Co-ordinated by myself, one of the key aims of the Project is to encourage students to explore, investigate and debate their local heritage (built, archaeological, cultural and natural) in a constructive, active and fun way. Projects on any aspect of Cork’s rich heritage can be submitted to an adjudication panel. Prizes are awarded for best projects and certificates are given to each participant. A cross-section of projects submitted from the last school season can be gleamed from links on my website, where there are other resources, former titles and winners as well as entry information.

Students produce a project on their local area using primary and secondary sources. Each participating student within their class receives a free workshop in October 2021. The workshop comprises a guide to how to put a project together. Project material must be gathered in an A4/ A3 size Project book. The project may be as large as the student wishes but minimum 20 pages (text + pictures + sketches).

Projects must also meet five elements. Projects must be colourful, creative, have personal opinion, imagination and gain publicity before submission. These elements form the basis of a student friendly narrative analysis approach where the student explores their project topic in an interactive and task-oriented way. In particular, students are encouraged (whilst respecting social distancing) to attain material through visiting local libraries, engaging with fieldwork, making models, photographing, cartoon creating, and making short snippet films of their area. Re-enacting can also be a feature of several projects.

For over twenty years, the project has evolved in exploring how students pursue local history and how to make it relevant in society. The project attempts to provide the student with a hands-on and interactive activity that is all about learning not only about heritage in your local area (in all its forms) but also about the process of learning by participating students.

The project is about thinking about, understanding, appreciating and making relevant in today’s society the role of our heritage, our landmarks, our oral histories, our environment in our modern world for upcoming citizens. So, the project is about splicing together activity on issues of local history and heritage such as thinking, exploring, observing, discovering, researching, uncovering, revealing, interpreting, and resolving.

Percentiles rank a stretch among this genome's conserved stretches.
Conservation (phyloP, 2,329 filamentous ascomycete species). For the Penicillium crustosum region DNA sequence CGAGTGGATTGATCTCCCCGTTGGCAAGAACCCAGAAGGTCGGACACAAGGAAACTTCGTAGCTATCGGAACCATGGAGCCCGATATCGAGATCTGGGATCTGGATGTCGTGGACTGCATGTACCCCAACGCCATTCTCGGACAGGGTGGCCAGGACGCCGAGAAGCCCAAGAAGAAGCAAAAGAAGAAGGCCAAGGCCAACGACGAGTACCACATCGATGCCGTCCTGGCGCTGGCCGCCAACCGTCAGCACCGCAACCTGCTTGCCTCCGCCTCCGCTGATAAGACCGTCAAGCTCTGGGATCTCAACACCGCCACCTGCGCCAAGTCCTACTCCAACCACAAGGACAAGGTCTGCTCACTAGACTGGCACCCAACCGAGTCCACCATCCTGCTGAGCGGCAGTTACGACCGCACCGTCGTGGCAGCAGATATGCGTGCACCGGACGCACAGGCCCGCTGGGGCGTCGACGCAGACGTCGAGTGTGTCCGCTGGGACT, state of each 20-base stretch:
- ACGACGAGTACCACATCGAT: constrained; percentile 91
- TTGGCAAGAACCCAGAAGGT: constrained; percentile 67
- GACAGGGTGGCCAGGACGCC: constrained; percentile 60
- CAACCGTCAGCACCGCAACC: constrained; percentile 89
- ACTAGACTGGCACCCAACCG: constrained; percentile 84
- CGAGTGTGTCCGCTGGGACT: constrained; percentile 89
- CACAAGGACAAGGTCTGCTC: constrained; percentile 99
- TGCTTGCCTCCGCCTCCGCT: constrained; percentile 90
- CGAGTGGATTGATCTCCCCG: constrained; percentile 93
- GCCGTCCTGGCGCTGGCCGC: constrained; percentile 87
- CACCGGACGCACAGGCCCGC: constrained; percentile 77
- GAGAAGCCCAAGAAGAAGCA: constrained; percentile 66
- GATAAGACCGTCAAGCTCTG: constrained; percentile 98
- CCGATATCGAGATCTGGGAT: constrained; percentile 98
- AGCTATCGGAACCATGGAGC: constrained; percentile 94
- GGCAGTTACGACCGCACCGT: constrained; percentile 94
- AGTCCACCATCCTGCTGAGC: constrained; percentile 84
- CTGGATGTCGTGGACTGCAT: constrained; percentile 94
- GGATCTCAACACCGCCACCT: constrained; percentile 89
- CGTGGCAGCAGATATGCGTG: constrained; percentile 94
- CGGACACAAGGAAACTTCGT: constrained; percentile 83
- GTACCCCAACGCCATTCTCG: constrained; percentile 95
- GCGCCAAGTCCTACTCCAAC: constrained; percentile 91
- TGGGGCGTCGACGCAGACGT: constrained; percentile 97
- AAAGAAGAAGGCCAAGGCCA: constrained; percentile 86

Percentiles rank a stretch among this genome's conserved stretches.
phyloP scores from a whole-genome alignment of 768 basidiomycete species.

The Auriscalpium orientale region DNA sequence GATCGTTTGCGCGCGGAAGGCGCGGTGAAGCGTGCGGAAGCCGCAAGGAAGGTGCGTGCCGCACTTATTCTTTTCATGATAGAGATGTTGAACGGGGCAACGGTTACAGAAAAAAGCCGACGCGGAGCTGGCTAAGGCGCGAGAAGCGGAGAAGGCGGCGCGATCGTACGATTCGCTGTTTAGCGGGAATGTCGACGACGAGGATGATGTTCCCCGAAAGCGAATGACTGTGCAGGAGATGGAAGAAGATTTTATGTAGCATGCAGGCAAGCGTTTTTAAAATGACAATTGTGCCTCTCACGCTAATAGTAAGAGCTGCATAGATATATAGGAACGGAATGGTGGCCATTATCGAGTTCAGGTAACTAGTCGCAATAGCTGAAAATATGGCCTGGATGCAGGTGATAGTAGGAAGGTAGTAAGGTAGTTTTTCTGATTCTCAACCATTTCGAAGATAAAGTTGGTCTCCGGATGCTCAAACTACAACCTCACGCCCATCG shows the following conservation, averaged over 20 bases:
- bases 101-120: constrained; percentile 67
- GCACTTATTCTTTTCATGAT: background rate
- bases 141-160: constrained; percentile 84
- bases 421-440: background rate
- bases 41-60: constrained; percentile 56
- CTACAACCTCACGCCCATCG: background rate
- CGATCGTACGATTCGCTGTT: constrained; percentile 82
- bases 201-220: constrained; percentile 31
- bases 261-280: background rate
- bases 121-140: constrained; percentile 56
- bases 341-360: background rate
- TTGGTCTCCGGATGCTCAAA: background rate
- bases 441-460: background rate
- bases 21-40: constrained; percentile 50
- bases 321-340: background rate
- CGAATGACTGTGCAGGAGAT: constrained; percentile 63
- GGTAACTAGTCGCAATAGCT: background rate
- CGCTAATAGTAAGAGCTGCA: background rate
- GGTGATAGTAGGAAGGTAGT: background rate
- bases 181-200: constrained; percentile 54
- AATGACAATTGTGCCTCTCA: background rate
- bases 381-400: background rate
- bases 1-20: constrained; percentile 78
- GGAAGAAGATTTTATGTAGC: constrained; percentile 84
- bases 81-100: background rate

The project is open to many directions of delivery. Students are encouraged to engage with their topic in order to make sense of it, understand and work with it. Students continue to experiment with the overall design and plan of their work. For example, and in general, students who have entered before might engage with the attaining of primary information through oral histories. The methodologies that the students create provide interesting ways to approach the study of local heritage.

Students are asked to choose one of two extra methods (apart from a booklet) to represent their work. The first option is making a model whilst the second option is making a short film. It is great to see students using modern up todate technology to present their findings. This works in broadening their view of approaching their project.

            This project is kindly funded by Cork City Council (viz the help of Niamh Twomey, Heritage Officer) Prizes are also provided by the Old Cork Waterworks Experience, Lee Road.

Overall, the Schools’ Heritage Project for the past 21 years has attempted to build a new concerned generation of Cork people, pushing them forward, growing their self-development empowering them to connect to their world and their local heritage. Spread the word please with local schools. Details can be found on my dedicated Cork heritage website,